The North Dakota Citizens Clean Court Committee was established in Fargo, North Dakota on December 30, 1921. It was established to actively oppose the confirmation of Andrew Miller as Federal Judge for North Dakota. The group consisted of a number of politicians and newspaper publishers from across the state.
The Clean Court Committee charged Miller, a former North Dakota Attorney General, with several charges of corruption. It was alleged that Miller had been paid by the Northern Pacific Railroad to lower taxes on its property. It was also charged that Miller had bribed several state legislators to lower the gas tax on behalf of the Standard Oil Company. Miller served as the personal attorney for prominent North Dakota figure Alexander McKenzie. The Committee charged that Miller was guilty of helping McKenzie corrupt a federal judge in Nome, Alaska.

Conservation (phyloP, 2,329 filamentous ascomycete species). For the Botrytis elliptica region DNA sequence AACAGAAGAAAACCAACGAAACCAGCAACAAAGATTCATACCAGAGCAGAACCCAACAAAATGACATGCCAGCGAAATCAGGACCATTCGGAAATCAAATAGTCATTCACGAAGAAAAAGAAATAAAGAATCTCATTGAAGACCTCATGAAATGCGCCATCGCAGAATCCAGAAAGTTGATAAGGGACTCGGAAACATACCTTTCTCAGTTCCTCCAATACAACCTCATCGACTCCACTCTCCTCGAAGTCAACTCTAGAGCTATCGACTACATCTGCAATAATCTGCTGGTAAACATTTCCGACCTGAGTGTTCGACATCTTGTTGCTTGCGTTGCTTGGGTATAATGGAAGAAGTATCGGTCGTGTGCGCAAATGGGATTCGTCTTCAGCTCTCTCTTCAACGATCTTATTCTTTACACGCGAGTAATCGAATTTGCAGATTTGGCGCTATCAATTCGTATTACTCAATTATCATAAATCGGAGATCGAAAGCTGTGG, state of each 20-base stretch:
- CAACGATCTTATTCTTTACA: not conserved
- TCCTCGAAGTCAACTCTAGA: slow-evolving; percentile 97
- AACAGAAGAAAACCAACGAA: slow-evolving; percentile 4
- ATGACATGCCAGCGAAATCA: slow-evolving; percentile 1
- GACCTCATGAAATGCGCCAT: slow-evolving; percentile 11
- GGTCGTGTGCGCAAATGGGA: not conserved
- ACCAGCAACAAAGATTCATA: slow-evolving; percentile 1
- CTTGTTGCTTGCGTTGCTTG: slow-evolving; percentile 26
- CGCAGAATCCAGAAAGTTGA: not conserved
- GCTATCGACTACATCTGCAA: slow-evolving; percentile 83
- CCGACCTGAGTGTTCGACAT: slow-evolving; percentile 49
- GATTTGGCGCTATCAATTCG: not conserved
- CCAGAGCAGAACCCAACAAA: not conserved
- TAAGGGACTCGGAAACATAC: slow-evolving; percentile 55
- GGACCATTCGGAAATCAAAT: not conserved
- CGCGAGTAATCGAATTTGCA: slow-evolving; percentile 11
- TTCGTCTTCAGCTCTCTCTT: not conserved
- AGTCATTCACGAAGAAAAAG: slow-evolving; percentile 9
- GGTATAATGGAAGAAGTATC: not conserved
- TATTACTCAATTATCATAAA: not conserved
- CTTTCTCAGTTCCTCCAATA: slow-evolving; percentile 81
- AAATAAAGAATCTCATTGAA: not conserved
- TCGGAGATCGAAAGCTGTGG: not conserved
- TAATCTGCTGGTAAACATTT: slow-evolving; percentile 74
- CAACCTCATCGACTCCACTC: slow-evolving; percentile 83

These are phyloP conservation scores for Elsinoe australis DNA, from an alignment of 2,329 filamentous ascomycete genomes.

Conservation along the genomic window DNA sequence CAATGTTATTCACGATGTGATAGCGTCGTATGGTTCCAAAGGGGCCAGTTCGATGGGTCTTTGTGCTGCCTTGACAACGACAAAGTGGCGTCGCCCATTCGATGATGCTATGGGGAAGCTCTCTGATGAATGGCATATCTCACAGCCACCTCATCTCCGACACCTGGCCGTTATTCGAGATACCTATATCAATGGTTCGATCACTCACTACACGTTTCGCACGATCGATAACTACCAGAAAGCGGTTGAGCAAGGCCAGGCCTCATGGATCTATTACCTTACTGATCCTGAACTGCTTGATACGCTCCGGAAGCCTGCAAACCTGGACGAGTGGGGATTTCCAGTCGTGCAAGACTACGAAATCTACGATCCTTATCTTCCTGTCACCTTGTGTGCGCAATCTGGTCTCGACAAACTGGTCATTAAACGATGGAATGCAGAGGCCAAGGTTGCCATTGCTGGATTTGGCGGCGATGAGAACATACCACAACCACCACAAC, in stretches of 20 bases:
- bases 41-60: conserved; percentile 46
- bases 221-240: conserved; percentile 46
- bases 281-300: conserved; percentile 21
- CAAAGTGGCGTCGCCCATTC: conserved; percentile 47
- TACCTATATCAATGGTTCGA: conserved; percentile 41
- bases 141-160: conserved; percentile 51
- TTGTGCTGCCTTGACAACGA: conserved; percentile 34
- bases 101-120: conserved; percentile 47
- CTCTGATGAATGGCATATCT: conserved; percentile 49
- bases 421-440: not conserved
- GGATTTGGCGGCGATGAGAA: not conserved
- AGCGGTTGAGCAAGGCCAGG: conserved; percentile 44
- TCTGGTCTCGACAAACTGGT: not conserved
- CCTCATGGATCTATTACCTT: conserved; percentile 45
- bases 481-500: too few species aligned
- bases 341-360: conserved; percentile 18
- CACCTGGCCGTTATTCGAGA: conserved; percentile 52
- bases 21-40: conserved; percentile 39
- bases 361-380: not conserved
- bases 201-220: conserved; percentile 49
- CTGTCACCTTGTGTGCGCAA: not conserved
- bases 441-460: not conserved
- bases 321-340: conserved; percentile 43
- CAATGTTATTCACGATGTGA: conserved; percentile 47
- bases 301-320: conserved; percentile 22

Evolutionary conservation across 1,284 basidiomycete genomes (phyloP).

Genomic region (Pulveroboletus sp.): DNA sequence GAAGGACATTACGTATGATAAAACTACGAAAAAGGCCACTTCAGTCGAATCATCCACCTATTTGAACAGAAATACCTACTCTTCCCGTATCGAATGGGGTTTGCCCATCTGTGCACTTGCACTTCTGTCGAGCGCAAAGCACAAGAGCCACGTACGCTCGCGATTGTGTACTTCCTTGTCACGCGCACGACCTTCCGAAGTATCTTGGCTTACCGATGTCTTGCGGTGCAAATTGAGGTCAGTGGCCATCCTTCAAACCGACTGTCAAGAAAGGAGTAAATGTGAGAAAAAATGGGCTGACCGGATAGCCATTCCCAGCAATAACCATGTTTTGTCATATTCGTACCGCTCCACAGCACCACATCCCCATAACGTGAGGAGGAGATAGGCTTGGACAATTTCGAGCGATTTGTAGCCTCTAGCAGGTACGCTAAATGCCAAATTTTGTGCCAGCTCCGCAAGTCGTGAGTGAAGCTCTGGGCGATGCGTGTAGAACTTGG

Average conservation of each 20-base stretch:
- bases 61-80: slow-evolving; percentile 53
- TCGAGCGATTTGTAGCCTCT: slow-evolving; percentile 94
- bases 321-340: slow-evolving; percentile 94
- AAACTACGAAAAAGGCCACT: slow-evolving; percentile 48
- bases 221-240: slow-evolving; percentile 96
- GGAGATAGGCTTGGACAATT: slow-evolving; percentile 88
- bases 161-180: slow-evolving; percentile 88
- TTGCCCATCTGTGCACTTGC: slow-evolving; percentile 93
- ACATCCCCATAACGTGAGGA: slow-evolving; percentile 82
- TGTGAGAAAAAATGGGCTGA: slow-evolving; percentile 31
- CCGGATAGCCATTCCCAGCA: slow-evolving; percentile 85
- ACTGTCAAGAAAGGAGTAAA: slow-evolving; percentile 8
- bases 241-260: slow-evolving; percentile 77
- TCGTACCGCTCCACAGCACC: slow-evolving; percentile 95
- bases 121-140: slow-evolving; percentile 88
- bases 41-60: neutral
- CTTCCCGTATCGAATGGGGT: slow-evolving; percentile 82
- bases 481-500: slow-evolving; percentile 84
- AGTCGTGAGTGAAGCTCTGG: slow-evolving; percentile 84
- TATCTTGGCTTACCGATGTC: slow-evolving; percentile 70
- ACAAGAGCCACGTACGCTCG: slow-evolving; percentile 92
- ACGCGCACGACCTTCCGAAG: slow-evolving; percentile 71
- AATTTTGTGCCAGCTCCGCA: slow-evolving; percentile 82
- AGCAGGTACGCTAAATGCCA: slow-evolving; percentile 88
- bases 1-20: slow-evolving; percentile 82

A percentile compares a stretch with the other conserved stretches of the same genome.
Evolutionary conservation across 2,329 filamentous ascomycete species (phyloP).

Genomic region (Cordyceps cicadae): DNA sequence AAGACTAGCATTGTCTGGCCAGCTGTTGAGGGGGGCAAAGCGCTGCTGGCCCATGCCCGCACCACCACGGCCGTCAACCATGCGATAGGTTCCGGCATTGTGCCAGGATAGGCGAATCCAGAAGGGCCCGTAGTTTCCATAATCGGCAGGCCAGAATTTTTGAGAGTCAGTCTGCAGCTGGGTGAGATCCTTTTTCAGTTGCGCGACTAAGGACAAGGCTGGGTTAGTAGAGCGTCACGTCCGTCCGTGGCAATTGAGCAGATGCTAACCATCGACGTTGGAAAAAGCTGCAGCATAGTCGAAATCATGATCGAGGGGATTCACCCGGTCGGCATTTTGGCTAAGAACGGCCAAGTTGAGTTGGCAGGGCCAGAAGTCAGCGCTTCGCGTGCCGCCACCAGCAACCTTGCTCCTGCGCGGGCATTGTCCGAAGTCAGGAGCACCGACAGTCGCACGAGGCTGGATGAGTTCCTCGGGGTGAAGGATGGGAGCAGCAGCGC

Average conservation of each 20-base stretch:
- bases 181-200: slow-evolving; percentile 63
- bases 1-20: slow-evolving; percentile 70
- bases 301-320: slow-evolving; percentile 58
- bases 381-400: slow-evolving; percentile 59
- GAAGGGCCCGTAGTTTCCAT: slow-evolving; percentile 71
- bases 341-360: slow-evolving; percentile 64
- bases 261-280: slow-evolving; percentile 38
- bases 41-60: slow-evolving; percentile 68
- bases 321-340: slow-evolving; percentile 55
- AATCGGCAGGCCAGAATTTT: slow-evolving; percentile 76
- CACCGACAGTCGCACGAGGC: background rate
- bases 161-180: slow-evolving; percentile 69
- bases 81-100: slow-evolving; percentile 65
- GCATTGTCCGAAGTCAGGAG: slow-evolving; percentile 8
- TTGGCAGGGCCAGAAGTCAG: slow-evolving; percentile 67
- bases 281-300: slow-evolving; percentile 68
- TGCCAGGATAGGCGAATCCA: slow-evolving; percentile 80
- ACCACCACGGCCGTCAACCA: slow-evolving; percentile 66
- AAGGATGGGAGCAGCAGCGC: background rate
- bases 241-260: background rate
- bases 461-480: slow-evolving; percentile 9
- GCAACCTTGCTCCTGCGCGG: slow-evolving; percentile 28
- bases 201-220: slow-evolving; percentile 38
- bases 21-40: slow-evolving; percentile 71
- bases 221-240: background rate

Miller’s nomination was supported by a number of prominent persons, including former North Dakota Governor John Burke, North Dakota Senator Porter J. McCumber, and Judge Charles Amidon, who Miller was to replace on the federal bench. Despite the efforts of the Committee, Andrew Miller was confirmed by the United States Senate on February 2, 1922. He remained a Federal Judge until he retired in 1941. Miller died in March 1960.
The North Dakota Citizens Clean Court Committee Records date from 1921-1922, and consist of correspondence and telegrams, primarily to the United States Senate Judiciary Committee. Also included is a thirty-page Secretary’s Report which outlines the history and actions of the Clean Court Committee, and a “Memorandum of Understanding” which discusses its origin.
Also included is a 1984 UND seminar paper written by Mark Halverson entitled "Here Comes the Judge." The paper is ten pages in length, and traces the history of the Miller confirmation hearings.